Greco-Roman Challenges

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Introduction The New Testament is written in a Greco-Roman setting, this offers some challenges when reading in a modern context. Words like patronage and benefactor have high value in the Greco-Roman society but almost no value inside a modern society. It is necessary to understand the culture it is written in and for, to create applications into a modern context. This paper will expose some of the challenges Christianity had in the Greco-Roman world, but also the opportunities this world gave evangelism. This is interesting today hence the correlations between the Greco-Roman world and the modern world, i.e. the infrastructure also supports fast sharing of knowledge and education and a general acceptance of exotic deities. Greco-Roman World Greco-Roman tends to be misleading, Greece was under the supremacy of Rome, had no independent military or political power, Greco referees to the Greeks influential cultural and religious approach to leading an empire.…show more content…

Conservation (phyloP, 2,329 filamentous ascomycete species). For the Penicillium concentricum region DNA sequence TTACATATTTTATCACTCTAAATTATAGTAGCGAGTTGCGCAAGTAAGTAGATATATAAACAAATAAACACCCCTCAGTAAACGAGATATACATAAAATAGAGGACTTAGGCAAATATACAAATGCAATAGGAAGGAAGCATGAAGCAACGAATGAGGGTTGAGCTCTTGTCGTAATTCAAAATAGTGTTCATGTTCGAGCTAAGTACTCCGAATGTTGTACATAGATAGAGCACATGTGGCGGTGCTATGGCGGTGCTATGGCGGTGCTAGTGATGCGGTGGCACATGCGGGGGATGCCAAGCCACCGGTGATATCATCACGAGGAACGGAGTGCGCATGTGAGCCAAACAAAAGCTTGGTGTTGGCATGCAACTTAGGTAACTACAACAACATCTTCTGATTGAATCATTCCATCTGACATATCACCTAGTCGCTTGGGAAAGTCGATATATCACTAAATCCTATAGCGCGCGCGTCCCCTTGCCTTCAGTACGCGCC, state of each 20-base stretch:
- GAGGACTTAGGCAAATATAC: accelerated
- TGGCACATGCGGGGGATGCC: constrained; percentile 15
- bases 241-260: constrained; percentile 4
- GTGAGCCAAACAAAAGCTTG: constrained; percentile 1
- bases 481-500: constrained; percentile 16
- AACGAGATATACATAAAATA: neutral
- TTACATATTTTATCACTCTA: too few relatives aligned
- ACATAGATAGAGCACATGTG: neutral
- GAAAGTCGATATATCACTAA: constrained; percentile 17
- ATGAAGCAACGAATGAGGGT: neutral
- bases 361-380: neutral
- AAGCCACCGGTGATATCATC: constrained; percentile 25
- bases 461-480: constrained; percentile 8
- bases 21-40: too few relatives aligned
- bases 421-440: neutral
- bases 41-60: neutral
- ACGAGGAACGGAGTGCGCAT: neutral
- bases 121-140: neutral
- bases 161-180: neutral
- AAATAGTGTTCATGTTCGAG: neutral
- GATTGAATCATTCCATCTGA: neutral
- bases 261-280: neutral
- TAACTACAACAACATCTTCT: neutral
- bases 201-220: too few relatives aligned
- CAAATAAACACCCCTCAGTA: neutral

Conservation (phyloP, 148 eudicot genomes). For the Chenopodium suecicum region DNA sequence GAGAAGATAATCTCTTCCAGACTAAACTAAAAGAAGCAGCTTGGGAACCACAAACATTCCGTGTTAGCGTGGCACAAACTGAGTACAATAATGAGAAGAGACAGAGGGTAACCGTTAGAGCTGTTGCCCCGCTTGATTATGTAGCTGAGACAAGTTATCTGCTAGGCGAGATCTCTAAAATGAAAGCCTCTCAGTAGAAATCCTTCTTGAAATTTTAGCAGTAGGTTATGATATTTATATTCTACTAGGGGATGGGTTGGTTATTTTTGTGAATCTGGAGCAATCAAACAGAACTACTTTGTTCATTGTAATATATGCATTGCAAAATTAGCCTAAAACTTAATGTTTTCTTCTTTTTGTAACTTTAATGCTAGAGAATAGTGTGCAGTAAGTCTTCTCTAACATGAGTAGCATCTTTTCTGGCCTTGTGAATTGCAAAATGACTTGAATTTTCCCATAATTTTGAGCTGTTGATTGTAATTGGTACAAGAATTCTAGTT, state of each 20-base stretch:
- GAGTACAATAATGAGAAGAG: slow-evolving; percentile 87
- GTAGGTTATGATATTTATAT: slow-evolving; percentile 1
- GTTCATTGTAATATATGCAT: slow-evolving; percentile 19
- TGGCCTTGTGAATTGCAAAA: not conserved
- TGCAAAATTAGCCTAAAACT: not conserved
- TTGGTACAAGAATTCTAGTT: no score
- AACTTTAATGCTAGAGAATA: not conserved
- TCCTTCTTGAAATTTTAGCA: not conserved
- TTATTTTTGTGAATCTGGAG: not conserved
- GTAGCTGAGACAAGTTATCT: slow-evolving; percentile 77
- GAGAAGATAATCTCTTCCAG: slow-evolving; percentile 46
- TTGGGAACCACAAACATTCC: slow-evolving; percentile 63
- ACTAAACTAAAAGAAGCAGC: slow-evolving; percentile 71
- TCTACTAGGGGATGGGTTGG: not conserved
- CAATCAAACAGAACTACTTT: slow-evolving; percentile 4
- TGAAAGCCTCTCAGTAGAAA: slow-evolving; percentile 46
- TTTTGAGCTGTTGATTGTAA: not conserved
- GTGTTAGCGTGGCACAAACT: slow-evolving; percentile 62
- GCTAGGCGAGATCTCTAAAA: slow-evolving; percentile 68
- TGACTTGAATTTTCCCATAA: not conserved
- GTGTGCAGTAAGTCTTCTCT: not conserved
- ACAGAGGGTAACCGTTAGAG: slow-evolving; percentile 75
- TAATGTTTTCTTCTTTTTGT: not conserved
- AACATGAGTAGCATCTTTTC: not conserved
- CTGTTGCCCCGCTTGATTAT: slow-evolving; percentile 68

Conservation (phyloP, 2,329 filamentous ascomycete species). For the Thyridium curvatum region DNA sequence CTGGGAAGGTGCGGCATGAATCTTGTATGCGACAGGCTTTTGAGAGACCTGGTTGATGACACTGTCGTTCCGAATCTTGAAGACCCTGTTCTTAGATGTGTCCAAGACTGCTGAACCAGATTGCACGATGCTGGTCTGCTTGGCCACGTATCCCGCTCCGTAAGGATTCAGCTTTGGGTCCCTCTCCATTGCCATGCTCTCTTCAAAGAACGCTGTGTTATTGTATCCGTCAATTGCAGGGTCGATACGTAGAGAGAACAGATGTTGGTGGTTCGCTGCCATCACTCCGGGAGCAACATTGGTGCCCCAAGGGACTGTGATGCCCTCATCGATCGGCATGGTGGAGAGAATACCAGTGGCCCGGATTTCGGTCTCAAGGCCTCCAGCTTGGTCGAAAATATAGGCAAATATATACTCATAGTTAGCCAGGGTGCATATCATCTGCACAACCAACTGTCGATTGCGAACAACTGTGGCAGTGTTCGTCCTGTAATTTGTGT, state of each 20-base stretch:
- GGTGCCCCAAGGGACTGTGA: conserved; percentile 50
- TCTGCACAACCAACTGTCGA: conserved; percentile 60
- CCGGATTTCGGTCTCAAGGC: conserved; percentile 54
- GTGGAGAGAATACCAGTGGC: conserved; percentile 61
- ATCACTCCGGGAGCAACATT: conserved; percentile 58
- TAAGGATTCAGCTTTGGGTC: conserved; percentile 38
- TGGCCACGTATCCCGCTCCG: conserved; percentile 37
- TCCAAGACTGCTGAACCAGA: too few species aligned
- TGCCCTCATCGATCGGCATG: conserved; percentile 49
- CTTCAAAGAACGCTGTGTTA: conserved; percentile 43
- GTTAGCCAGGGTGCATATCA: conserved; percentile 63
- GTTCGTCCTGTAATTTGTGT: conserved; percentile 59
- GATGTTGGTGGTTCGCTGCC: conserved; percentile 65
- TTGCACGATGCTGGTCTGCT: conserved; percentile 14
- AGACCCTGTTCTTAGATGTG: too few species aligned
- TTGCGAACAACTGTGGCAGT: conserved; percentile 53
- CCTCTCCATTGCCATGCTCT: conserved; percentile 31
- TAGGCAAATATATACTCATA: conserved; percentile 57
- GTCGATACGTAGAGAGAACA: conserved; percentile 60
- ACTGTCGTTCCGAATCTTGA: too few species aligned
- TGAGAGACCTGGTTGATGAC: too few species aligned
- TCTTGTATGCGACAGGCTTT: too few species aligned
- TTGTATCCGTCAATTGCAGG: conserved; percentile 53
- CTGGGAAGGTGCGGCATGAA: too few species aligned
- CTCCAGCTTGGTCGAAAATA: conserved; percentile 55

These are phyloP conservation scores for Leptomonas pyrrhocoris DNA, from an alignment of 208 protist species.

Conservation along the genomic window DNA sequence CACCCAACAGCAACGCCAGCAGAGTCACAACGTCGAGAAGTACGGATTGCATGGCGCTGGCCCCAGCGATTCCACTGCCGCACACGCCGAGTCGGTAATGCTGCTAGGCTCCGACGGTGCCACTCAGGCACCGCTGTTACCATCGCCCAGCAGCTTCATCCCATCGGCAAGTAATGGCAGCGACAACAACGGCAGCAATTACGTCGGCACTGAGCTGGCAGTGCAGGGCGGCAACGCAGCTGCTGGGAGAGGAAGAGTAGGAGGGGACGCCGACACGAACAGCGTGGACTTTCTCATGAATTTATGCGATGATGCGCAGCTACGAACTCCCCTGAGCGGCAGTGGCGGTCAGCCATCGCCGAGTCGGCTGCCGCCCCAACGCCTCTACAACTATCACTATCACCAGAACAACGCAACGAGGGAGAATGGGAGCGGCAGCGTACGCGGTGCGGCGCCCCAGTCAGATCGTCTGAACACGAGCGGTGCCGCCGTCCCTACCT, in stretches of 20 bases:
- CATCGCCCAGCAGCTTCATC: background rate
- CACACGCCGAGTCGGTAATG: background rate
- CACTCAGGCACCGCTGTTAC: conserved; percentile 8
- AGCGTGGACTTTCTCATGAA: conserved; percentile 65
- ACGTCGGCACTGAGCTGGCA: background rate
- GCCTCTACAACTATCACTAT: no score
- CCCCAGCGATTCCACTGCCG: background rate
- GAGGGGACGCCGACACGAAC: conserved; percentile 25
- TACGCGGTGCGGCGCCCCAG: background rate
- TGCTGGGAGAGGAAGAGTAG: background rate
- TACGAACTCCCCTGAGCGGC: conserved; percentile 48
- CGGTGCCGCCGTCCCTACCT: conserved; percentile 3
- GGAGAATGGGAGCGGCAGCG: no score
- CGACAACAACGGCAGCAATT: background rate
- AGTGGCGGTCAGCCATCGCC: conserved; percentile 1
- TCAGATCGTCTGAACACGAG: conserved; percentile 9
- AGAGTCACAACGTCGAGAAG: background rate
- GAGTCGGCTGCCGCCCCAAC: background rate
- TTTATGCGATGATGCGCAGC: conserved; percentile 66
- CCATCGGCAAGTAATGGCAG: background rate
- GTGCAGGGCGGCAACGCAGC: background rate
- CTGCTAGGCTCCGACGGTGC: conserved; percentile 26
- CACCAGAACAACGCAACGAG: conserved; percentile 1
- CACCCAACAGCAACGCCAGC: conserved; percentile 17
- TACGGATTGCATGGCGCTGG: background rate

Masculinity is defined by the four virtues, self-control, wisdom, justice, and courage, basically, the same virtues Paul elaborately teaches Timothy to consider when selecting overseers (1. Tim. 3:1-10). The adoration of masculinity proves some problems presenting Jesus, without the receiver focuses on an emasculated victim (Conway, 2008, pp89-104). Jesus is a strong masculine character through all Gospels, but a true masculine hero would have found a last minute way down from the cross and not die in disgrace, or at least, he would have died fighting before reaching the cross. Paul confesses knowledge of the emasculated christ being a challenge for evangelism, "Jews demand signs and Greeks look for wisdom, but we preach Christ crucified: a stumbling block to Jews and foolishness to Gentiles" (1. Cor 1:22-23). The new
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